by Sergio L. Guadarrama, Neighborhood Patrol Officer

Good day ladies and gentlemen! This is your eager crime fighting NPO coming at you live from the confines of the Bat Cave. The summer seems to have blown by in the blink of an eye and Fall will be upon us very soon. The summer was brutal at times and the fall weather will be a welcomed visitor and a nice relief from the heat. That being said, it was an active summer in the sense of crime with the vast majority of it being property crime. That is a good thing but not out of the ordinary since violent crime has not been prevalent in the neighborhood for quite some time.

The issues that continue to target the neighborhood range from porch thefts to home burglaries. Although home burglaries have dropped a great deal (since the apprehension of the infamous doggy door burglar) it’s the vehicle burglaries that have remained pretty steady. It’s been made well known from my Facebook posts that I love catching burglars and thieves. I understand the feeling of being victimized since I have been a victim of burglary more than once. I know that many of you have taken the proper precautions of purchasing a good security system, installing cameras and reinforcing the doors to your house. These precautions are effective and help us a great deal when it comes to preventing burglaries and apprehending suspects. Of course they don’t prevent all burglaries, but the drop in the number of home burglaries is reassuring.

The burglaries of vehicles in the neighborhoods is a different story. Since I’ve been your NPO I’ve done my best to give advice to you all on how to prevent car burglaries. The number one thing that you can do, and that I ask every single one of you to do, is to remove ALL valuables from your vehicle and put them in your house. I will never blame a victim of a burglary/theft. The blame is solely with the person who is committing the crime. However, there are steps that can be taken to lower your chances of becoming a victim. It starts with taking valuables out of your car. Another step you can take is to TAKE ALL VALUABLES OUT OF YOUR VEHICLE. Do you see where I’m going with this? Burglars usually take inventory of what’s in your vehicle before committing the burglary. They’ll take anything they see that could be worth a trip to a pawn shop or to trade for drugs.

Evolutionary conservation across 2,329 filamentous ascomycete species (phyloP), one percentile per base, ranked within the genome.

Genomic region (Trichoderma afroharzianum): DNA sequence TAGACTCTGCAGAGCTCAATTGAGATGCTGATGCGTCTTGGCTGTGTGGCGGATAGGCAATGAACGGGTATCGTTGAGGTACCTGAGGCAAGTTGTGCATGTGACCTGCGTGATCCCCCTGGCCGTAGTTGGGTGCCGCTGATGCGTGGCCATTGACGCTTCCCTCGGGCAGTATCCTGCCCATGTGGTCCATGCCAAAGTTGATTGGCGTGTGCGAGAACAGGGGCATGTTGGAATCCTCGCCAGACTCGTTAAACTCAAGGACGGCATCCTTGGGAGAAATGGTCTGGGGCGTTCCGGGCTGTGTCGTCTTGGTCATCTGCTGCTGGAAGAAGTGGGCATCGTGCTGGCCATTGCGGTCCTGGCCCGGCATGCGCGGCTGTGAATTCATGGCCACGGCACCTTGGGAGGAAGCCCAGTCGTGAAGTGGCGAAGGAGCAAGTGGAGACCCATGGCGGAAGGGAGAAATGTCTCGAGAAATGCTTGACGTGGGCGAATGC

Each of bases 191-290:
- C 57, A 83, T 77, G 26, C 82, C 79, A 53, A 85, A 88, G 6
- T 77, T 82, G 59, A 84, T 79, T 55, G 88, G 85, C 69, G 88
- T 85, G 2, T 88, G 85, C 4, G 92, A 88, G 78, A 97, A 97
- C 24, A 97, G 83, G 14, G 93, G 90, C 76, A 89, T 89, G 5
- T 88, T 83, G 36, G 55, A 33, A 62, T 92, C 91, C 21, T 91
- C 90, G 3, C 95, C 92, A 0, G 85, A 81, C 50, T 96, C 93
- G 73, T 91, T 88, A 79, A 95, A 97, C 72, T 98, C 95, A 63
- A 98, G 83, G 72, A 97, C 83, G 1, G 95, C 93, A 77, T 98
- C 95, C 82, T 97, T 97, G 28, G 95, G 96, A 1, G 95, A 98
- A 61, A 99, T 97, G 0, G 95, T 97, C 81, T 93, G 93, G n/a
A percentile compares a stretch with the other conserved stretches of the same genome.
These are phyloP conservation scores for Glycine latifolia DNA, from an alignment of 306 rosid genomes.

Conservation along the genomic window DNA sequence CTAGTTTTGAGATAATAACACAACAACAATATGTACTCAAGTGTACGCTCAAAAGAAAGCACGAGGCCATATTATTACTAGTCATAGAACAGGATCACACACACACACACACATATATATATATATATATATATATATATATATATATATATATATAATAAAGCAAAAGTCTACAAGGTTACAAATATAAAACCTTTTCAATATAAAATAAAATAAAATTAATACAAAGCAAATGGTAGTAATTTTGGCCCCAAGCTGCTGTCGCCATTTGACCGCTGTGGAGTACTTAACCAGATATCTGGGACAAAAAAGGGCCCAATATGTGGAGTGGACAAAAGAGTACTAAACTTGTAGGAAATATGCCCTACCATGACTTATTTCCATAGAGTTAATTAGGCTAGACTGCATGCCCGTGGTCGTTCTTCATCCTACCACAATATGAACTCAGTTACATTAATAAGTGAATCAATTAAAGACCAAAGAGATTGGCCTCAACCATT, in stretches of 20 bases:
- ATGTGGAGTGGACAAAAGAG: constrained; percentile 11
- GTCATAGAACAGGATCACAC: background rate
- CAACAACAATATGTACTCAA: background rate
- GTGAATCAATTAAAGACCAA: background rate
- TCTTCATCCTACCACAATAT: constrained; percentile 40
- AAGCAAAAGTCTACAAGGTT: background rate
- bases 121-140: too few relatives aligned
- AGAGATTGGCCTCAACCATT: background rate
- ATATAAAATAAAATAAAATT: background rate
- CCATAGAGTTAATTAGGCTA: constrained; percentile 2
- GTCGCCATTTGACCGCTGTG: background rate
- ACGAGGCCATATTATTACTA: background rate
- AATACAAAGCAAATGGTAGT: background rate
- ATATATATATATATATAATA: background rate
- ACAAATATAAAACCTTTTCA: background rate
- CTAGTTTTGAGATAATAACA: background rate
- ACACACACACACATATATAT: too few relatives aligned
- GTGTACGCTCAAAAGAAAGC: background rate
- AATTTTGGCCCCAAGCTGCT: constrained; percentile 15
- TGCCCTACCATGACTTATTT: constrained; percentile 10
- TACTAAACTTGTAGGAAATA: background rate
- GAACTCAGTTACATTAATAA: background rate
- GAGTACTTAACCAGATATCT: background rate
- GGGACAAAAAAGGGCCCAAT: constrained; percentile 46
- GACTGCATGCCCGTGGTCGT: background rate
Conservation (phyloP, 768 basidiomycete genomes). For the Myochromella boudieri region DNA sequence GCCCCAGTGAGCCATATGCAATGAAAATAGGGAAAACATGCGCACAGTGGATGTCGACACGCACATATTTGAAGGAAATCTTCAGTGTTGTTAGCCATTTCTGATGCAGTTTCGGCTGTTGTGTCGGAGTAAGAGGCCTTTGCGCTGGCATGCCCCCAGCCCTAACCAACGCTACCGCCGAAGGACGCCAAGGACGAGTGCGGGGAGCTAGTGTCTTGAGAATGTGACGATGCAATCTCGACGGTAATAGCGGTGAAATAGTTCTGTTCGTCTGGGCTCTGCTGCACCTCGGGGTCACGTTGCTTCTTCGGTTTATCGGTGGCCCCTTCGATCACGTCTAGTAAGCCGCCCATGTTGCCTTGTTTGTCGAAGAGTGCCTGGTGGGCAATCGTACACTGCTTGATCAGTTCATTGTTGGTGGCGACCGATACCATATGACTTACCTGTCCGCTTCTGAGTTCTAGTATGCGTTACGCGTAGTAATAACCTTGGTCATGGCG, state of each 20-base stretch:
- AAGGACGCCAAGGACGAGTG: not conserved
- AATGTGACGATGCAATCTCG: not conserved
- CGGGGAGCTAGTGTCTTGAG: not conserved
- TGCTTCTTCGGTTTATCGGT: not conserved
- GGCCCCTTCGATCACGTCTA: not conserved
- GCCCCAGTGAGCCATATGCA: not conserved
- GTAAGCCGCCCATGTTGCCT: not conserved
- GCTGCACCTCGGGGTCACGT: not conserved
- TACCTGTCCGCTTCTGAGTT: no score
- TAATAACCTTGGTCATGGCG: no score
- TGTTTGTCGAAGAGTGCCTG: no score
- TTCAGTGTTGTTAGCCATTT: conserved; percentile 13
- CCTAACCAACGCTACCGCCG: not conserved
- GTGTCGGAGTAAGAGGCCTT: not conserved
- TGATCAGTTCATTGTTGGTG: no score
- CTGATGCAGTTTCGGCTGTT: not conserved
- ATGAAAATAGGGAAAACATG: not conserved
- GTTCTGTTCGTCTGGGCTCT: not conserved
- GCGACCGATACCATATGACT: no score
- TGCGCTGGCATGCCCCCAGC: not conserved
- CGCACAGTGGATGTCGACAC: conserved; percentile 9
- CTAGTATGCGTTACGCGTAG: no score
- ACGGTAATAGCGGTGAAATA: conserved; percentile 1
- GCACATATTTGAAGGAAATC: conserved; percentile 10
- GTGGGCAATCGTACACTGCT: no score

I know it can seem like a hassle to take tools in and out of your work truck every day and every night, but it considerably lowers your chances of being a victim of burglary. I know that sometimes we can be complacent about leaving things in our cars, but please take that extra time to take everything out of your vehicles.

I hate that anyone is a victim of burglary or theft. When I see items such as purses, backpacks, laptops, wallets, firearms, cell phones, jewelry, work tools, car keys, iPads, etc. listed as stolen property in burglary of vehicle reports, I blame myself. I feel like I haven’t done enough to inform you of trends in the neighborhood. Now, if I blame myself then you know that my supervisor and my supervisor’s supervisor are looking to me to come up with ways to curb these trends. So please help me out by taking the proper precautions that’ll keep you from being a victim.

We will continue to try and do our part by being visual deterrents and giving extra patrol when we can, but everyone needs to do their part as well. Together we can curb these vehicle burglaries by taking small but important precautions. Please keep doing what you are doing when it comes to watching over each other’s houses or vehicles and always call in suspicious activity. You have been doing a great job when it comes to providing extra eyes and ears and I hope that continues.

Have I told you lately how much I enjoy being your NPO? No? Well, now I have. You all do a great job of keeping me sharp and on my toes. I wouldn’t want it any other way. That is all. Carry on.

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Our Neighborhood

Located on the near south side of Fort Worth, Texas and covering about one square mile, the Fairmount Southside Historic District contains one of the nation’s richest collections of turn of the century housing. Fairmount is comprised of about 20 subdivisions platted between 1883 and 1907. At the time, Fairmount was a fashionable neighborhood.

About one third of the houses were occupied by business executives who managed their own firms. Professions were represented by many doctors, lawyers, and educators. It was a diverse neighborhood, where craftsmen, inclucing brick and stone masons lived next door to railroad workers. As Fort Worth’s suburbs grew following World War II, the neighborhood fell into disrepair.

Today, through the efforts of of many property owners, residents are working to revitalize the area to restore its past glory.